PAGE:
10 Teaching assistants supporting secondary mathematics (3) I went to a grammar school, I wanted to do A-level maths and was told I wasn't good enough and I wasn't allowed to do it. I used to quite like it at school, and I was quick to learn things,..I used and still do like playing around with numbers. The second year was this Scottish bloke, he was horrible, the third year was a really nice bloke again, it depended on the teacher as to how I got on. And then we had the Scottish git again for my O ‑ level, and I think I could have done a lot better if I'd had one of the other teachers. Pat Drake, Mathematical Relationships, Sheffield, May 2007 10

11 If maths were an animal what would it be? Probably it’s a goat, probably tethered in space. Can be awkward but quite nice really. Pat Drake, Mathematical Relationships, Sheffield, May 2007 11

12 whatever the level of previous mathematical attainment...  Individuals’ perception of their own performance in mathematics, and how this relates to their experience of learning  Relationships between teaching and learning mathematics  Enjoyment/pain of (un) successfully dealing with difficulties  Significant other people in learning mathematics  Competition and comparison  Auto-didacticism, self-control and independence  Class, gender, opportunity Pat Drake, Mathematical Relationships, Sheffield, May 2007 12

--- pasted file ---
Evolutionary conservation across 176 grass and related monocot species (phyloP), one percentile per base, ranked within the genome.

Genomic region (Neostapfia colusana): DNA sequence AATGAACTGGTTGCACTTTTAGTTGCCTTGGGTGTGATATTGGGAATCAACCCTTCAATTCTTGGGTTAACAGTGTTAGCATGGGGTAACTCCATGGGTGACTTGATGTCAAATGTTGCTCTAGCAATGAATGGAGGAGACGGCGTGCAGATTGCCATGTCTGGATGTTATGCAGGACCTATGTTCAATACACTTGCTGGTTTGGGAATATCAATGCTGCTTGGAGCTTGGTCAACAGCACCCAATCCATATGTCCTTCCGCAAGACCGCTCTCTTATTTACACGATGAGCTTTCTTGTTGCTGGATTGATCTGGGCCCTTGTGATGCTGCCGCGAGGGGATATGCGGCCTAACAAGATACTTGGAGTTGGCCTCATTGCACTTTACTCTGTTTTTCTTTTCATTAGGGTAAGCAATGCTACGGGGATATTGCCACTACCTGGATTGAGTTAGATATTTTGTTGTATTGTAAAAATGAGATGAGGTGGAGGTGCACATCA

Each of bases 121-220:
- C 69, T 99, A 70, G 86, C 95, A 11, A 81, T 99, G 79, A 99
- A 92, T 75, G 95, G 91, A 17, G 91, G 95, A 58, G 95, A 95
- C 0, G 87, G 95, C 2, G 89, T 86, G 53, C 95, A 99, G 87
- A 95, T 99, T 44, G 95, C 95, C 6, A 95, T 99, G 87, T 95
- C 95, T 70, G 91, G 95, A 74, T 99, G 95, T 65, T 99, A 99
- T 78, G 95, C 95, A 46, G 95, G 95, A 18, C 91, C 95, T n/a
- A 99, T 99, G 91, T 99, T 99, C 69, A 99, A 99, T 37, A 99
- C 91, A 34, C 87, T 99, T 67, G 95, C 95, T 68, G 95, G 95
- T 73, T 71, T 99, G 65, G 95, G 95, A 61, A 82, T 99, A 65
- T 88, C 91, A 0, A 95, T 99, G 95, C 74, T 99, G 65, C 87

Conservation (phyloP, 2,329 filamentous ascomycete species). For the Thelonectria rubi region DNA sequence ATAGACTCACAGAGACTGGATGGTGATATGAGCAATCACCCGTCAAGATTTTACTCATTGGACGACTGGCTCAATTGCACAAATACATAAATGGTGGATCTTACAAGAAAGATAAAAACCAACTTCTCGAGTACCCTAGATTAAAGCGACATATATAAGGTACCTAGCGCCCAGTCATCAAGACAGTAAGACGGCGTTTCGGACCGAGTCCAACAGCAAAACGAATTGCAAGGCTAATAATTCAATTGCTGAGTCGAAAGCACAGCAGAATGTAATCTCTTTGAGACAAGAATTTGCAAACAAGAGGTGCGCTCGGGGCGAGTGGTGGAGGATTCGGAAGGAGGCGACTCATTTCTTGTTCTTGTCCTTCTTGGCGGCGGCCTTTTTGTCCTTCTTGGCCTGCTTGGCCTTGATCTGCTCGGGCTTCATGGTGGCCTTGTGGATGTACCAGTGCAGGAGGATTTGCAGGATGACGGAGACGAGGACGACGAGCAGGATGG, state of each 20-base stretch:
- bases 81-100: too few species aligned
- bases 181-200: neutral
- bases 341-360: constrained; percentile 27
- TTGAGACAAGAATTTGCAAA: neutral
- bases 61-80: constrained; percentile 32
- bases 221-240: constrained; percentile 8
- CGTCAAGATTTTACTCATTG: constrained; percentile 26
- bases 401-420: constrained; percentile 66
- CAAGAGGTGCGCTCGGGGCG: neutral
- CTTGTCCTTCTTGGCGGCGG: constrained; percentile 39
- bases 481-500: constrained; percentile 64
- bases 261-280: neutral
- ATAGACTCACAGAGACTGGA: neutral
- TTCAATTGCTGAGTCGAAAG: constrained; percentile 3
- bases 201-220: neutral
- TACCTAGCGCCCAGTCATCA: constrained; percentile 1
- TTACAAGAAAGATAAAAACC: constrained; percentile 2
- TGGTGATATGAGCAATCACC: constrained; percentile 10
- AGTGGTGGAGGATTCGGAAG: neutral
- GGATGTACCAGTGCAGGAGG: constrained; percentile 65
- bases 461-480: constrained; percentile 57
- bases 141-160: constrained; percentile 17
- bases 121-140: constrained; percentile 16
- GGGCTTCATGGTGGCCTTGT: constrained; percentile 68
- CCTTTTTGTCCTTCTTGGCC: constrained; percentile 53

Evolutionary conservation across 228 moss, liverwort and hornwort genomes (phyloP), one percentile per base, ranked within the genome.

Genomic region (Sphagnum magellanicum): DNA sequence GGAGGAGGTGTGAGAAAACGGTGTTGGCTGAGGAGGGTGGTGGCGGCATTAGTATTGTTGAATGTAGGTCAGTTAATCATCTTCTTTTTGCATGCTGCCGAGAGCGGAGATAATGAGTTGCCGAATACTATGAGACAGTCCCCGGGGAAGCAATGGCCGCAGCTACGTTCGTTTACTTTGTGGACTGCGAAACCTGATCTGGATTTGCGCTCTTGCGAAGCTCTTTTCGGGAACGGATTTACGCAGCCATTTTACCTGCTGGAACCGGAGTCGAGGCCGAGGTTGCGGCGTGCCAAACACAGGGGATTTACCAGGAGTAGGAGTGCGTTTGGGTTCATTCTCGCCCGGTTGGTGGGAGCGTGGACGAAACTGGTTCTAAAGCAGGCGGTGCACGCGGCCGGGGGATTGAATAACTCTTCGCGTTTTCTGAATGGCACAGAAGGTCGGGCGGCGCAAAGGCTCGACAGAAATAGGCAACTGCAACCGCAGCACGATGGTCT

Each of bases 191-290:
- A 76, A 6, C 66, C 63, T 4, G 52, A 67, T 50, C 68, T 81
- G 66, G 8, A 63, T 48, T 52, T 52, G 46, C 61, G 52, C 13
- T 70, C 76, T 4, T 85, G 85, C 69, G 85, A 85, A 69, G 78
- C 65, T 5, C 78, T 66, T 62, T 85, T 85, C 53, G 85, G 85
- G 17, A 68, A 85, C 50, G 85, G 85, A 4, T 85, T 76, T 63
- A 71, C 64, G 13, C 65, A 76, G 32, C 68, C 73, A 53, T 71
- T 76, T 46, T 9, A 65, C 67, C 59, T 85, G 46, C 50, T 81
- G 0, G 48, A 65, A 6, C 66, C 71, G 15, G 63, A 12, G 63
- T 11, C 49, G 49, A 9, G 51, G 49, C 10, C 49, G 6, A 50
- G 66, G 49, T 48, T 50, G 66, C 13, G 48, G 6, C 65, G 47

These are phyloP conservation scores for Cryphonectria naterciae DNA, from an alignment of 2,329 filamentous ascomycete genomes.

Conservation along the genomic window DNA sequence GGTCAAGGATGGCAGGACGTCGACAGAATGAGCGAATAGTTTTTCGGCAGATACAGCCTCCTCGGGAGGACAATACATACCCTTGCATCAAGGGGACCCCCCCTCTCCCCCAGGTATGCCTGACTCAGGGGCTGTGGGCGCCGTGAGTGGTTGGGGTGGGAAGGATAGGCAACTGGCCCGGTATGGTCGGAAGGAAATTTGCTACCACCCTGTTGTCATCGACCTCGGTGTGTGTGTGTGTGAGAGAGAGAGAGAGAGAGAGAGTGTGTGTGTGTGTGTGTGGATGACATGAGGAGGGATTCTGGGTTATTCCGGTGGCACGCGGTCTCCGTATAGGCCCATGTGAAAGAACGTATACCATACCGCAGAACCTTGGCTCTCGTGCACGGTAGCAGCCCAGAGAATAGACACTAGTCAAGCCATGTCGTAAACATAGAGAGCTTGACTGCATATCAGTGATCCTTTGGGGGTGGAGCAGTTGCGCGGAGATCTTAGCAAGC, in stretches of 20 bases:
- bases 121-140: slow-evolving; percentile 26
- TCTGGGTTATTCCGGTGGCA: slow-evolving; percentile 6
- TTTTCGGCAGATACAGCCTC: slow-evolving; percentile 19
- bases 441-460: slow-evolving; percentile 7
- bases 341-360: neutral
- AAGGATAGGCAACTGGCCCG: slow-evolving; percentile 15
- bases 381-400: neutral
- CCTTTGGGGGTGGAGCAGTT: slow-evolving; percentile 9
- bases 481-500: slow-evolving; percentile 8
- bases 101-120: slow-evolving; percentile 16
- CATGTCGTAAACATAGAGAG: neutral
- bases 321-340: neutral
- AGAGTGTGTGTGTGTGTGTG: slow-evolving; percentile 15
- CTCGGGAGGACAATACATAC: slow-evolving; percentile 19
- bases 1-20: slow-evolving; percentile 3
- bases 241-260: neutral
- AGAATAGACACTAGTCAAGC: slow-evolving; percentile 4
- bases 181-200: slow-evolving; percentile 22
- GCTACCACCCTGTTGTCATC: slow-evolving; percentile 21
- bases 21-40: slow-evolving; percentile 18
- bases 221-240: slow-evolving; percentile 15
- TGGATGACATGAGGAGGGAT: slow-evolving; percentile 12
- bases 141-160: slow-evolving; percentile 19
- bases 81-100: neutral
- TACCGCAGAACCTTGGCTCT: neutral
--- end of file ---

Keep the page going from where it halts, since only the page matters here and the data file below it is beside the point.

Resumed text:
13 References Entwistle, N.J. (1981) Styles of Learning and Teaching. Chichester: John Wiley and Sons. Una Hanley (2007)‘Fantasies of teaching: handling the paradoxes inherent in models of practice’ British Educational Research Journal, 33, 2 253:271 April 2007.British Educational Research Journal332 Una Hanley and Liz Jones (2007) ‘Mathematics and Fantasies of Effective Practice’ Contemporary Issues in Early Childhood 8, 1 61:72 2007 Darian Leader and Judy Groves (1995) Lacan for beginners. Cambridge: Ikon Books. Miller-Reilly, B (2000) ‘Exploration and Modelling in a University Mathematics Course: Perceptions of Adult Students’. In Coben, D. et al (eds.) Perspectives on Adults Learning Mathematics; Research and Practice Doredrecht/Boston/London: Kluwer Academic Publishers. Pat Drake, Mathematical Relationships, Sheffield, May 2007 13